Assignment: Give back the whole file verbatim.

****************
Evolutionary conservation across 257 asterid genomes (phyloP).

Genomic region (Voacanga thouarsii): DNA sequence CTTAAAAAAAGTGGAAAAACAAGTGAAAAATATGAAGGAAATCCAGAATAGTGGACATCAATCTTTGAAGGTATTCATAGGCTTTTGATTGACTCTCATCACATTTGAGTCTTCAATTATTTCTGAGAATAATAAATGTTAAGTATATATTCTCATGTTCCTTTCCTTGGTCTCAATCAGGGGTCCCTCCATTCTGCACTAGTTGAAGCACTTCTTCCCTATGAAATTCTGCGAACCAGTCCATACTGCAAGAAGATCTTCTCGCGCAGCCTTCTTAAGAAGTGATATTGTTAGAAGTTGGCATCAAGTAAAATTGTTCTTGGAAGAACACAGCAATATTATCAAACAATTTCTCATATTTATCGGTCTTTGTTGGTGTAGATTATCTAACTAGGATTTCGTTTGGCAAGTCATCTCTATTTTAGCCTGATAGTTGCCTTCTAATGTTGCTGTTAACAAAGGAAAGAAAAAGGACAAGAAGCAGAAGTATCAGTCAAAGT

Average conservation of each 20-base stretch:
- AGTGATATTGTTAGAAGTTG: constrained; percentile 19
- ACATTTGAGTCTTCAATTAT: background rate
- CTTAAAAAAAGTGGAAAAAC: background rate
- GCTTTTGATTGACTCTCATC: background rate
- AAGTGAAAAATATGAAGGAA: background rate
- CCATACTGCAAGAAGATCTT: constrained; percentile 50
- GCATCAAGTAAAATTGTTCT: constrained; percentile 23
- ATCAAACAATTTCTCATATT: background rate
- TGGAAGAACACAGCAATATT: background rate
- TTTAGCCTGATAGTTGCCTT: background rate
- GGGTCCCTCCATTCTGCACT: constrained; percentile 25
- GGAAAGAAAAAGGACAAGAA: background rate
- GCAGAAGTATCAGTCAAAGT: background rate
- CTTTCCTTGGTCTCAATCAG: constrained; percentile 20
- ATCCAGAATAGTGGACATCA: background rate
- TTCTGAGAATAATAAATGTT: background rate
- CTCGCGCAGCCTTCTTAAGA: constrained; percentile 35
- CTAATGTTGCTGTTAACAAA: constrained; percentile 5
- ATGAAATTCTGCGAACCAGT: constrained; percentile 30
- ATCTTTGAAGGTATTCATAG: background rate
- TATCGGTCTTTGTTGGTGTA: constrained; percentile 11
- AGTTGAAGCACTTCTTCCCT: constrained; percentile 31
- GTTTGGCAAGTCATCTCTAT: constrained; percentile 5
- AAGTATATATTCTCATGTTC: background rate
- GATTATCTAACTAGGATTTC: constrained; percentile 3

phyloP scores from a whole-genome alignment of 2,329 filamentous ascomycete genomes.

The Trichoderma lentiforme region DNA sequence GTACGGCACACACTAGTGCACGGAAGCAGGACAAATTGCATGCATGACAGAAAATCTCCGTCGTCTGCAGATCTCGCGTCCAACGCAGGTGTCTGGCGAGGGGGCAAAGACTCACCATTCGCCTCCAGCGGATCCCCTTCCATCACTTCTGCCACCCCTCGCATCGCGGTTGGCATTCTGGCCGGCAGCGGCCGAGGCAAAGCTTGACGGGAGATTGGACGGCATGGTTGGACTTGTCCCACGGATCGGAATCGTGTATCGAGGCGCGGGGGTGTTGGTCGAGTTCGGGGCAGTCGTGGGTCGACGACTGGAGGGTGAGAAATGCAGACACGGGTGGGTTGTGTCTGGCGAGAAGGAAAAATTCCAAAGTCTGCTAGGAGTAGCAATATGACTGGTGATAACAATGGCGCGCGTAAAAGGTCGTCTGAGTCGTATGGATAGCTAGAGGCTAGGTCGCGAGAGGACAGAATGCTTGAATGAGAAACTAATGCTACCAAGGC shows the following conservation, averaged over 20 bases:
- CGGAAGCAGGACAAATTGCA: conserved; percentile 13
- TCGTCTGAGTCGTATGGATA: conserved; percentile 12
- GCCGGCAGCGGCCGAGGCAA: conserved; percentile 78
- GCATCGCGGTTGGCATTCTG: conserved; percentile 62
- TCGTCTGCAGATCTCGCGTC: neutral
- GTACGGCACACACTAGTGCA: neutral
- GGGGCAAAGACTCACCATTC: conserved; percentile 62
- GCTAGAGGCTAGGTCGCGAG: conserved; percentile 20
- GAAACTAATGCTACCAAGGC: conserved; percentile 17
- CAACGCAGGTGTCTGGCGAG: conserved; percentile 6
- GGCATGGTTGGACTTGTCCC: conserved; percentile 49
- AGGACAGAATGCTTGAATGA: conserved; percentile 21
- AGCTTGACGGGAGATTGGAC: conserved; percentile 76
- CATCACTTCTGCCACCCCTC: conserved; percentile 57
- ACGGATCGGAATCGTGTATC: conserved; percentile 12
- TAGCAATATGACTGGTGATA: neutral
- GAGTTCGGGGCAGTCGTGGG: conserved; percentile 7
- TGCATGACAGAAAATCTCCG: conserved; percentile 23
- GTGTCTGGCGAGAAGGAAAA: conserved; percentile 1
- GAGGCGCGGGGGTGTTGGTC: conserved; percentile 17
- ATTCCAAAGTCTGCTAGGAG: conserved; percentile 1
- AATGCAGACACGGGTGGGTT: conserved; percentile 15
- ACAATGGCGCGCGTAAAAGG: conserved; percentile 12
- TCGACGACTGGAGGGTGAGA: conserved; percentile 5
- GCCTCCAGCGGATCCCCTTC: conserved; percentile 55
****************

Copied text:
Evolutionary conservation across 257 asterid genomes (phyloP).

Genomic region (Voacanga thouarsii): DNA sequence CTTAAAAAAAGTGGAAAAACAAGTGAAAAATATGAAGGAAATCCAGAATAGTGGACATCAATCTTTGAAGGTATTCATAGGCTTTTGATTGACTCTCATCACATTTGAGTCTTCAATTATTTCTGAGAATAATAAATGTTAAGTATATATTCTCATGTTCCTTTCCTTGGTCTCAATCAGGGGTCCCTCCATTCTGCACTAGTTGAAGCACTTCTTCCCTATGAAATTCTGCGAACCAGTCCATACTGCAAGAAGATCTTCTCGCGCAGCCTTCTTAAGAAGTGATATTGTTAGAAGTTGGCATCAAGTAAAATTGTTCTTGGAAGAACACAGCAATATTATCAAACAATTTCTCATATTTATCGGTCTTTGTTGGTGTAGATTATCTAACTAGGATTTCGTTTGGCAAGTCATCTCTATTTTAGCCTGATAGTTGCCTTCTAATGTTGCTGTTAACAAAGGAAAGAAAAAGGACAAGAAGCAGAAGTATCAGTCAAAGT

Average conservation of each 20-base stretch:
- AGTGATATTGTTAGAAGTTG: constrained; percentile 19
- ACATTTGAGTCTTCAATTAT: background rate
- CTTAAAAAAAGTGGAAAAAC: background rate
- GCTTTTGATTGACTCTCATC: background rate
- AAGTGAAAAATATGAAGGAA: background rate
- CCATACTGCAAGAAGATCTT: constrained; percentile 50
- GCATCAAGTAAAATTGTTCT: constrained; percentile 23
- ATCAAACAATTTCTCATATT: background rate
- TGGAAGAACACAGCAATATT: background rate
- TTTAGCCTGATAGTTGCCTT: background rate
- GGGTCCCTCCATTCTGCACT: constrained; percentile 25
- GGAAAGAAAAAGGACAAGAA: background rate
- GCAGAAGTATCAGTCAAAGT: background rate
- CTTTCCTTGGTCTCAATCAG: constrained; percentile 20
- ATCCAGAATAGTGGACATCA: background rate
- TTCTGAGAATAATAAATGTT: background rate
- CTCGCGCAGCCTTCTTAAGA: constrained; percentile 35
- CTAATGTTGCTGTTAACAAA: constrained; percentile 5
- ATGAAATTCTGCGAACCAGT: constrained; percentile 30
- ATCTTTGAAGGTATTCATAG: background rate
- TATCGGTCTTTGTTGGTGTA: constrained; percentile 11
- AGTTGAAGCACTTCTTCCCT: constrained; percentile 31
- GTTTGGCAAGTCATCTCTAT: constrained; percentile 5
- AAGTATATATTCTCATGTTC: background rate
- GATTATCTAACTAGGATTTC: constrained; percentile 3

phyloP scores from a whole-genome alignment of 2,329 filamentous ascomycete genomes.

The Trichoderma lentiforme region DNA sequence GTACGGCACACACTAGTGCACGGAAGCAGGACAAATTGCATGCATGACAGAAAATCTCCGTCGTCTGCAGATCTCGCGTCCAACGCAGGTGTCTGGCGAGGGGGCAAAGACTCACCATTCGCCTCCAGCGGATCCCCTTCCATCACTTCTGCCACCCCTCGCATCGCGGTTGGCATTCTGGCCGGCAGCGGCCGAGGCAAAGCTTGACGGGAGATTGGACGGCATGGTTGGACTTGTCCCACGGATCGGAATCGTGTATCGAGGCGCGGGGGTGTTGGTCGAGTTCGGGGCAGTCGTGGGTCGACGACTGGAGGGTGAGAAATGCAGACACGGGTGGGTTGTGTCTGGCGAGAAGGAAAAATTCCAAAGTCTGCTAGGAGTAGCAATATGACTGGTGATAACAATGGCGCGCGTAAAAGGTCGTCTGAGTCGTATGGATAGCTAGAGGCTAGGTCGCGAGAGGACAGAATGCTTGAATGAGAAACTAATGCTACCAAGGC shows the following conservation, averaged over 20 bases:
- CGGAAGCAGGACAAATTGCA: conserved; percentile 13
- TCGTCTGAGTCGTATGGATA: conserved; percentile 12
- GCCGGCAGCGGCCGAGGCAA: conserved; percentile 78
- GCATCGCGGTTGGCATTCTG: conserved; percentile 62
- TCGTCTGCAGATCTCGCGTC: neutral
- GTACGGCACACACTAGTGCA: neutral
- GGGGCAAAGACTCACCATTC: conserved; percentile 62
- GCTAGAGGCTAGGTCGCGAG: conserved; percentile 20
- GAAACTAATGCTACCAAGGC: conserved; percentile 17
- CAACGCAGGTGTCTGGCGAG: conserved; percentile 6
- GGCATGGTTGGACTTGTCCC: conserved; percentile 49
- AGGACAGAATGCTTGAATGA: conserved; percentile 21
- AGCTTGACGGGAGATTGGAC: conserved; percentile 76
- CATCACTTCTGCCACCCCTC: conserved; percentile 57
- ACGGATCGGAATCGTGTATC: conserved; percentile 12
- TAGCAATATGACTGGTGATA: neutral
- GAGTTCGGGGCAGTCGTGGG: conserved; percentile 7
- TGCATGACAGAAAATCTCCG: conserved; percentile 23
- GTGTCTGGCGAGAAGGAAAA: conserved; percentile 1
- GAGGCGCGGGGGTGTTGGTC: conserved; percentile 17
- ATTCCAAAGTCTGCTAGGAG: conserved; percentile 1
- AATGCAGACACGGGTGGGTT: conserved; percentile 15
- ACAATGGCGCGCGTAAAAGG: conserved; percentile 12
- TCGACGACTGGAGGGTGAGA: conserved; percentile 5
- GCCTCCAGCGGATCCCCTTC: conserved; percentile 55